Hence the aggressive approach undertaken by the Bahamian government to change its financial regime, including:

n        the ban of anonymous ownership of its 100,000 IBCs;

n        the suspension of two Bahamas-based banks for their inability to fulfil basic banking requirements;[57]

n        an indication that it will close any bank deemed to be a threat to “the integrity of the international financial system;”[58]

n        a real combat against money laundering[59];

n        the enactment of the Central Bank of The Bahamas Act in 2000, providing for improved bank supervision, cooperation on cross-border supervision of banks, enhanced cooperation between the Central Bank and overseas regulatory authorities, as well as extensive information gathering powers for the Central Bank; and

n        passing the Financial Transactions Reporting Act, addressing money laundering issues;

This stance adopted by the government, is reflected in the words:

 “[A]s a people of reason, we also know that if globalisation is to bear positive fruit, it will dictate widespread changes in the domestic and international arenas, especially in the area of trade.”[60]

A number of banks might consider ending their business relationship with the Bahamas.[61] However, approximately more than half of the managed banks are likely to remain and comply with the new legal regime and they are even considering expanding their operations.[62] Globalisation has fostered the atmosphere for the Bahamas to become a successful tax haven. Presently, this same globalisation is forcing the OFC to embrace internationally accepted standards for banking and tax regulation. The result will be melange of losses of a number of international investors and an attraction of other investments. Both these aftermaths will be the result of the employment of internationally accepted banking and accounting procedures.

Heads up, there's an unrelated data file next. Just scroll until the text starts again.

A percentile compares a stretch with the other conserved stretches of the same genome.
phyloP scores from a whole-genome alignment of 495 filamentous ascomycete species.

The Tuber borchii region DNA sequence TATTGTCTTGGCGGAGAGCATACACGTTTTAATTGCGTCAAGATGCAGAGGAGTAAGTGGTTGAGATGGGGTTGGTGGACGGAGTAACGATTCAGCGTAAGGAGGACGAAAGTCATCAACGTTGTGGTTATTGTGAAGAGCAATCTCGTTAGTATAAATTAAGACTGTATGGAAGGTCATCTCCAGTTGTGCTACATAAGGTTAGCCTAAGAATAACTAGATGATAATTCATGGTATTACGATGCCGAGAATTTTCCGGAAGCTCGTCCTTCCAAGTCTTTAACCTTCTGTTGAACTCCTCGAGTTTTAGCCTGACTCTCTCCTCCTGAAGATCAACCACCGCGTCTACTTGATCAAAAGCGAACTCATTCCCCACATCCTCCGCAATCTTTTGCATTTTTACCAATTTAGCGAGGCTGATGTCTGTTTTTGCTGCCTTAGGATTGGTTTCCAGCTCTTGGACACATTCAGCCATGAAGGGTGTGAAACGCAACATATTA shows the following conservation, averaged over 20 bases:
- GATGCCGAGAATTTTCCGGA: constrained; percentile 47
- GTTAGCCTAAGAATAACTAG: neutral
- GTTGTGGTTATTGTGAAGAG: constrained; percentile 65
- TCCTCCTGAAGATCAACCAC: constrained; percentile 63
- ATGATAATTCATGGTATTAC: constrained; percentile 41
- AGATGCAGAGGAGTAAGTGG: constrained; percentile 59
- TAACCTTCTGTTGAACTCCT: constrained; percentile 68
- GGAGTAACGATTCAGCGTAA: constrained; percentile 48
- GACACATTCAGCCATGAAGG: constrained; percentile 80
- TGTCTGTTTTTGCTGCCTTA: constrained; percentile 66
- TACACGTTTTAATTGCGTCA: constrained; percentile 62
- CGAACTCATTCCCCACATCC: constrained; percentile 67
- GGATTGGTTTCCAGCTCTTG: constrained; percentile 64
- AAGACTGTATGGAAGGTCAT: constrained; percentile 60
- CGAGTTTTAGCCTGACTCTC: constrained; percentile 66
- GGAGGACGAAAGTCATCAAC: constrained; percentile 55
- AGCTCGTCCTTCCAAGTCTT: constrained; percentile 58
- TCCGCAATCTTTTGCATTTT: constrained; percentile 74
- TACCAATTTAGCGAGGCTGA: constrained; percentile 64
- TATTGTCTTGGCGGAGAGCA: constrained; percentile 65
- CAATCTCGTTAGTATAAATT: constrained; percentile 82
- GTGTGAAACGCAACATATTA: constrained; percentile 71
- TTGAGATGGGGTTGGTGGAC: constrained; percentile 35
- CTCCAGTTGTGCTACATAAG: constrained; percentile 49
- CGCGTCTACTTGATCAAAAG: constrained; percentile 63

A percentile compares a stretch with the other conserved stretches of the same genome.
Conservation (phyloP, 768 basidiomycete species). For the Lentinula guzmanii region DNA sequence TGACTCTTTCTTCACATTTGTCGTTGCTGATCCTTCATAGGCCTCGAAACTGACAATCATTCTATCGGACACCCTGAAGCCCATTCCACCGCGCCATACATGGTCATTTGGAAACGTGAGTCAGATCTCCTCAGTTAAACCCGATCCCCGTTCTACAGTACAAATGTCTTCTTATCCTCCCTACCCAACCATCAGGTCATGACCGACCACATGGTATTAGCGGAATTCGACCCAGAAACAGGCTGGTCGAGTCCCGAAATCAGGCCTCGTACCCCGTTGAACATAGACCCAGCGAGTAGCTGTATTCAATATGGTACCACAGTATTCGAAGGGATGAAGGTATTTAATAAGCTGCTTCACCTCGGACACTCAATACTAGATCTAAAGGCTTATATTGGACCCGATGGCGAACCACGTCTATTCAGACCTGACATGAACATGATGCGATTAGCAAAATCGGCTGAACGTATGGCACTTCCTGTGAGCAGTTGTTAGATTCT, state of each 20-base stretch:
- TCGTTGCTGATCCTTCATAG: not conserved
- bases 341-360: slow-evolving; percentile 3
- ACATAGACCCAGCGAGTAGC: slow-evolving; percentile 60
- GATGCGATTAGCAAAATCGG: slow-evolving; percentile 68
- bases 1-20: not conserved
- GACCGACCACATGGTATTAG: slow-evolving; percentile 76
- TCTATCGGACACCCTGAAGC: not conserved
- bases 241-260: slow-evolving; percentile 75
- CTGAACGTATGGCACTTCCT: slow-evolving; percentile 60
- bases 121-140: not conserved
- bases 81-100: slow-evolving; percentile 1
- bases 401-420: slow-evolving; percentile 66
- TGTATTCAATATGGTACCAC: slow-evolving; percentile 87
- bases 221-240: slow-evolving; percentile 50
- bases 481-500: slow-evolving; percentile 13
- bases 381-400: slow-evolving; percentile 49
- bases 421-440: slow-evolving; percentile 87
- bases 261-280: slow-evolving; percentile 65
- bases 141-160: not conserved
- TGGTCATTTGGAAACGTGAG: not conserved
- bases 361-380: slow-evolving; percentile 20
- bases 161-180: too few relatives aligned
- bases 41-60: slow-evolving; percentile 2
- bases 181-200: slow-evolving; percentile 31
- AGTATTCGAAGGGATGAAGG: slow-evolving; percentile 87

Switzerland and Luxembourg

Switzerland and Luxembourg continue to resist pressure to exchange information for tax enforcement purposes.  In fact both dissented from the OECD 1998 Report, even though both are also OECD members. Even if the Federal Council had to decide to negotiate on this matter, there are heavy constitutional restraints on its power to agree on measures to negotiate on bank secrecy. Excluding Switzerland and Luxembourg, 27 other countries approved the 1998 Report. Hence the de minimis attitude adopted by the OECD regarding these two countries’ dissenting view. However, one should note that the non-cooperating OECD states are the main onshore competitors for the offshore world and answer for many of the tax neutral structures managed onshore within the OECD. The fundamental principle behind the OECD initiative should be a commonly accepted standard, universally observed by all OECD states and cooperating OFCs. Otherwise, the credibility of the project suffers. Hence, the fears of the offshore world, that if Switzerland and Luxembourg are not compelled to abide to the standard sought to be imposed on OFCs, investment business will drift to these OECD member countries. [63

4. The Future of OFCs: Maintaining the Competitive Edge

See also:

From offshore to onshore:

"Malta International Trading and Holding Company Regime - tax efficient tax planning vehicles in a reputable onshore regime"